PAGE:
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Still in shock.

Or as Mick Jagger would say, “State of Shock.”

John Cain was a huge Rolling Stones fan…


Here’s an awesome tribute from Robert Fields on J.C.

What a heartbreak for the Cain and Davis Families! My sympathies to all, especially Mr Cain, John’s son, Kathy Ferris, Pat and Tim, and all the nieces, nephews and cousins from WT/Holy Name and NJ.

John was my oldest friend, who spent many happy days with his grandfather and grandmother on 16th Street (the late, great Bridie Davis, also grandmother to Noreen and the Windsor Place Davis families), two doors up from our old place on 16th (John’s sister Kathy and her family have lived there for years, and still do).

John and I palled around since we were born (joined a year later by Sean Keating from across the street), attending kindergarten at PS 154 together, and then–on one of the rainiest days I ever remember–we marched up to Holy Name together to start our academic careers, full of excitement and hope, he in his blue rain slicker, me in my yellow one. When we got through the huge school doors, we were quickly disappointed, as they literally had to separate us to join two different homerooms, me to Miss Schiotis (sp?) and John elsewhere down the hall. We never again had the same class in our 8 years at Holy Name, and John later went to Loughlin and I to Xaverian, but we always hung out anyway as before, either on 16th or Seeley, or in the park/subway/wherever the fun/girls/excitement was to be found.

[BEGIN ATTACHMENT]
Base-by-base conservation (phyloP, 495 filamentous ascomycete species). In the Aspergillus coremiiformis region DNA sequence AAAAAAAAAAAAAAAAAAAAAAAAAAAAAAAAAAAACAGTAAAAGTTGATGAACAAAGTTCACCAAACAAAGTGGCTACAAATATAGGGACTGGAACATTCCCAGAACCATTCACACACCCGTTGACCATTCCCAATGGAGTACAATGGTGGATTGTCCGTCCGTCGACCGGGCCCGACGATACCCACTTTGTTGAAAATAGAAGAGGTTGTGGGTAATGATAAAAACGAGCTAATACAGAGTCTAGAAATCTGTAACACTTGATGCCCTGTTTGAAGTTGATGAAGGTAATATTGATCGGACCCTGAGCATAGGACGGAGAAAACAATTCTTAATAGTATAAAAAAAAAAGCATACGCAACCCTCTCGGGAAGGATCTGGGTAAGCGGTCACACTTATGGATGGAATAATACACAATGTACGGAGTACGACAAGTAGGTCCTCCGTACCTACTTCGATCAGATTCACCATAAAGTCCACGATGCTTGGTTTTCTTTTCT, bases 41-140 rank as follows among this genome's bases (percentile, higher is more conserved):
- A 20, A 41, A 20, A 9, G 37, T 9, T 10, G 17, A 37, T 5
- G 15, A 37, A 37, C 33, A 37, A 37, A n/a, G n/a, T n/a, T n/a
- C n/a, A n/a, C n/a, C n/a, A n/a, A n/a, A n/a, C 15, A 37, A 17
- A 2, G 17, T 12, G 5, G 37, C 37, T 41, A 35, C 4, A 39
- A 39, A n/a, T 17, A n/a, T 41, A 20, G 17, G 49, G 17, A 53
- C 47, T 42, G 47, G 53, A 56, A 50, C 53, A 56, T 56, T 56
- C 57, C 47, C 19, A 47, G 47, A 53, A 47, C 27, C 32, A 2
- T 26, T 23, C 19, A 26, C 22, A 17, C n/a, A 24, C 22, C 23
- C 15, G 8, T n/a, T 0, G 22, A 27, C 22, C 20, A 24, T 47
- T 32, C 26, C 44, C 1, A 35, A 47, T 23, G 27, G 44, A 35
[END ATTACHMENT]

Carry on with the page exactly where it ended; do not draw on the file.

It was a pleasure knowing John, who truly could be said to have had a twinkle in his eyes (a gift from his mother, Irene, who had the same); nonetheless, a tougher/gentler guy you couldn’t find, and I was happy many a time to have had him in my corner when the going got tough! He worked too, and was a hard grafter. He had sense of right and wrong, and while mostly quiet, when he did speak, he spoke from the heart and wasted few words.  Anyone our age (HNS Class of ’78 or thereabouts) would know the fun times we all had at the Prospect Park Corral, a secluded place just off the Circle/9th Ave., with the boombox as a musical backdrop to socializing in the park, a place to meet and date pretty girls, get up-to-date on the latest news and gossip, and figure out our way in the world as teenagers always do.

As times go by we lose track of friends, and focus on careers and family, while the years pass more quickly than ever. I regret not keeping up with John since I moved to London (22+ years!), but only a few years ago, John’s older brother Tim moved over here and married an English girl like I did, and we would go out whenever our schedules would permit and talk and laugh about the good old times in Brooklyn. How I regret now not calling John, who I think about often. My sympathies on the loss of a great guy and good friend.

We’ll meet again, pal, I’m sure.

-Robert Fields